- Silicon Valley Primer — a short but interesting precis of what made the Valley great, with stories of the nobility. From a historian. All these new people pouring into what had been an agricultural region meant that it was possible to create a business environment around the needs of new companies coming up, rather than adapting an existing business culture to accommodate the new industries. In what would become a self-perpetuating cycle, everything from specialized law firms, recruiting operations and prototyping facilities; to liberal stock option plans; to zoning laws; to community college course offerings developed to support a tech-based business infrastructure.
- Introduction to GraphQL — We believe that GraphQL represents a novel way of structuring the client-server contract. Servers publish a type system specific to their application, and GraphQL provides a unified language to query data within the constraints of that type system. That language allows product developers to express data requirements in a form natural to them: a declarative and hierarchal one. The nightmare of the ad hoc API morass is a familiar one …
- Critical Steps to Building First Quantum Computer — The IBM breakthroughs, described in the April 29 issue of the journal Nature Communications, show for the first time the ability to detect and measure the two types of quantum errors (bit-flip and phase-flip) that will occur in any real quantum computer. Until now, it was only possible to address one type of quantum error or the other, but never both at the same time. This is a necessary step toward quantum error correction, which is a critical requirement for building a practical and reliable large-scale quantum computer.
- Five Short Stories About the Life and Times of Ideas (Nautilus) — In the following five short chapters, David Krakauer, an evolutionary theorist, and president elect of the Santa Fe Institute, haven of complex systems research, examines five facets of chain reactions, each typifying how ideas spread through science and culture. Together they tell a story of how the ideas that define humanity arise, when and why they die or are abandoned, the surprising possibilities for continued evolution, and our responsibility to nurture thought that might enlighten our future.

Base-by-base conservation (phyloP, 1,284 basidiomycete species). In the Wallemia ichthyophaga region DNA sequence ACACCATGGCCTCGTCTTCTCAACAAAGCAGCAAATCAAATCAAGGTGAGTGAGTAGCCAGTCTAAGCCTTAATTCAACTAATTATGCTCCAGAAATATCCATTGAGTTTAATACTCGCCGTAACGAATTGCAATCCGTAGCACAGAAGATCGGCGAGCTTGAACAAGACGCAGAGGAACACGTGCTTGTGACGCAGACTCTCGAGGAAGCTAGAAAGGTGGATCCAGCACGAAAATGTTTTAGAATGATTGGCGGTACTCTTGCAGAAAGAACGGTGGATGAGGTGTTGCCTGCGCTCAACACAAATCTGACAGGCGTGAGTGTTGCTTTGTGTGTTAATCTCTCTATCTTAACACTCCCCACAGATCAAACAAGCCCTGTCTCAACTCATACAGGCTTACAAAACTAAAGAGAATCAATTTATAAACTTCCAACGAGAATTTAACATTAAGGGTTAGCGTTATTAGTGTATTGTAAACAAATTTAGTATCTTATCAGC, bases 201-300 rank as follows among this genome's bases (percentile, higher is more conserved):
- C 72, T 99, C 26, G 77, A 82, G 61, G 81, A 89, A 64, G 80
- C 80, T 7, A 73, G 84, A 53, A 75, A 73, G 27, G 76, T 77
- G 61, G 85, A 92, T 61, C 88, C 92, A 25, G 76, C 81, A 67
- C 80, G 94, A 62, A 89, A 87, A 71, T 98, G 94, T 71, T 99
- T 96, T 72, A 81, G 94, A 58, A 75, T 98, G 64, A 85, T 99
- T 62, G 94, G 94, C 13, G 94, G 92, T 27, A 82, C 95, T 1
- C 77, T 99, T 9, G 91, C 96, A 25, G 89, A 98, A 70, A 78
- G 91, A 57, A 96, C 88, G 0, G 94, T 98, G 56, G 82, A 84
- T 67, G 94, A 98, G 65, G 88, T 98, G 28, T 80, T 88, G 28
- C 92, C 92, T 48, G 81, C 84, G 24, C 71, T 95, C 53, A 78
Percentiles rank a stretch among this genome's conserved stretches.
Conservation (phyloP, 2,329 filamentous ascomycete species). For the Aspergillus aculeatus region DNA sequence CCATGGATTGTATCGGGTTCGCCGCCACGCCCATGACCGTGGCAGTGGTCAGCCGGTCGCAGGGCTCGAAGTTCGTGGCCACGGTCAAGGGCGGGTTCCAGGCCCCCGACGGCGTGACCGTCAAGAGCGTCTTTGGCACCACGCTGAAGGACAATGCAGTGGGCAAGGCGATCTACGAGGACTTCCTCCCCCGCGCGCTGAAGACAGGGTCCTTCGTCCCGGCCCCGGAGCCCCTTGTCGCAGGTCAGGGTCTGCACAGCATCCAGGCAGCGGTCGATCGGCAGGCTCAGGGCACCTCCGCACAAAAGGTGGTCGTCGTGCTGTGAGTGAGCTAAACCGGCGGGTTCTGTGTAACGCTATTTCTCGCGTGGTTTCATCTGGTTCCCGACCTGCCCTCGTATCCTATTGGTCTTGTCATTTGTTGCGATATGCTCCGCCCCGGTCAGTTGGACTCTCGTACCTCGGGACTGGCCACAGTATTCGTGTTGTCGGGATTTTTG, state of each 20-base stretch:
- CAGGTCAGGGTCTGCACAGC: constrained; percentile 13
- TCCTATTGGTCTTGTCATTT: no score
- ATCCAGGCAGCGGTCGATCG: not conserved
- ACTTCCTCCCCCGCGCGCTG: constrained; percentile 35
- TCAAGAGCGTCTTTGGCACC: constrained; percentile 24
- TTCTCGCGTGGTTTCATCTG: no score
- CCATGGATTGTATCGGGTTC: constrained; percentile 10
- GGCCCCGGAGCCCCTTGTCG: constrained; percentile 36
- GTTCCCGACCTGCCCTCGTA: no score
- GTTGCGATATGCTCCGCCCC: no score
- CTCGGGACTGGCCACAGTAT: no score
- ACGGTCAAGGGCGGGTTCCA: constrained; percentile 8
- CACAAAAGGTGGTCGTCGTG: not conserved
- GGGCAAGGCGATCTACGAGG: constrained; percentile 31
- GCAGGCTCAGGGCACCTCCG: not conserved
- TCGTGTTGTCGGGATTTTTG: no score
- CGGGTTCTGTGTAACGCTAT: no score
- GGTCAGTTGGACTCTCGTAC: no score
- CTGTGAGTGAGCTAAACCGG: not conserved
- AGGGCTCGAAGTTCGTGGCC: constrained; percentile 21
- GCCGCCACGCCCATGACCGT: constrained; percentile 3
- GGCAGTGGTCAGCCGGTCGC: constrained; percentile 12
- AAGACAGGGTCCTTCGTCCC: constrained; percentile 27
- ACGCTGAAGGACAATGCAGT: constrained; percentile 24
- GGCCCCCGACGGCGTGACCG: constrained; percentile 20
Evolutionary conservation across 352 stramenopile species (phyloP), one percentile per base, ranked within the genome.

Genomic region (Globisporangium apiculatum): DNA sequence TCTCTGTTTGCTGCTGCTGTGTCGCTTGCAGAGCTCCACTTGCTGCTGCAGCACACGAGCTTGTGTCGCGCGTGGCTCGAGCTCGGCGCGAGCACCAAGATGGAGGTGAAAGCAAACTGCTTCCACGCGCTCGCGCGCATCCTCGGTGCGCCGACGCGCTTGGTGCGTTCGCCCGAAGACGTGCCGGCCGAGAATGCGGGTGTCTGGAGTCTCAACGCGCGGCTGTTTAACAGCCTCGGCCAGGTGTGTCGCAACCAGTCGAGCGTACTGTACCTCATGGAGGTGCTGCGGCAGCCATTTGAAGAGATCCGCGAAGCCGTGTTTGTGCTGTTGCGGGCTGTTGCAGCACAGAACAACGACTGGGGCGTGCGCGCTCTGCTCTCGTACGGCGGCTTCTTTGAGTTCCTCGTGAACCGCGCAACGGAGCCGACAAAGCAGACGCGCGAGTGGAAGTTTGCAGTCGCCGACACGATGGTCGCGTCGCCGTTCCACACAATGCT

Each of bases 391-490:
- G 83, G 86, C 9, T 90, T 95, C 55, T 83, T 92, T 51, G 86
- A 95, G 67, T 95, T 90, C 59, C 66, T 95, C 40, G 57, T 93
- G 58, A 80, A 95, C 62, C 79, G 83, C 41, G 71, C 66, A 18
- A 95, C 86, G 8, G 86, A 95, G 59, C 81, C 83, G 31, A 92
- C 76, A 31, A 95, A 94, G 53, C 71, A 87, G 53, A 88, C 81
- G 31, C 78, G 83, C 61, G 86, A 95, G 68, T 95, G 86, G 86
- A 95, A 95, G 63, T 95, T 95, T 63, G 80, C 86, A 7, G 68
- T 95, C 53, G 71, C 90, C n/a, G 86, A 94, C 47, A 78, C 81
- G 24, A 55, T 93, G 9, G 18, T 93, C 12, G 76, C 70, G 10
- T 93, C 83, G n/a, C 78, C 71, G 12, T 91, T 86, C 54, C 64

Augmented Reality Books, Open Source Success Patterns, Kernel Kourtesy, and Speculative Fiction
- Hideout — augmented reality books. (via Hacker News)
- Patterns and Practices for Open Source Software Success (Stephen Walli) — Successful FOSS projects grow their communities outward to drive contribution to the core project. To build that community, a project needs to develop three onramps for software users, developers, and contributors, and ultimately commercial contributors.
- How to Act on LKML — Linus’s tantrums are called out by one of the kernel developers in a clear and positive way.
- Beyond the Coming Age of Networked Matter (BoingBoing) — Bruce Sterling’s speculative short story, written for the Institute For The Future. “Stephen Wolfram was right about everything. Wolfram is the greatest physicist since Isaac Newton. Since Plato, even. Our meager, blind physics is just a subset of Wolfram’s new-kind-of- science metaphysics. He deserves fifty Nobels.” “How many people have read that Wolfram book?” I asked him. “I hear that his book is, like, huge, cranky, occult, and it drives readers mad.” “I read the forbidden book,” said Crawferd.
- /r/Scholar — Reddit board for tracking down research articles of interest.
- The Rapture of the Nerds (Charlie Stoss, Cory Doctorow) — this is the HTML version of the book, which is also available for purchase, and is released under a CC-A-NC-ND license.
- Conversations Network Closes Down — The remaining assets of the Conversations Network (cash and intellectual property) will be acquired by the Internet Archive, another U.S. 501(c)(3) non-profit organization. All existing programs will be moved to the Internet Archive where the world will be able to continue to listen to them for free. (via Jon Udell)
Gary Gibson makes a good observation about the forms of fiction enabled by e-readers. From The Digitalist: There's a potentially very positive aspect to ebooks in relation to short fiction I hadn't previously considered. Publishers rarely produce collections of short fiction in meaningful numbers any more because they long ago ceased to be cost-effective; much of my early reading…
Is genre fiction on a downhill slide, or, will today's teen eventually gravitate toward long-form storytelling? Please share your thoughts.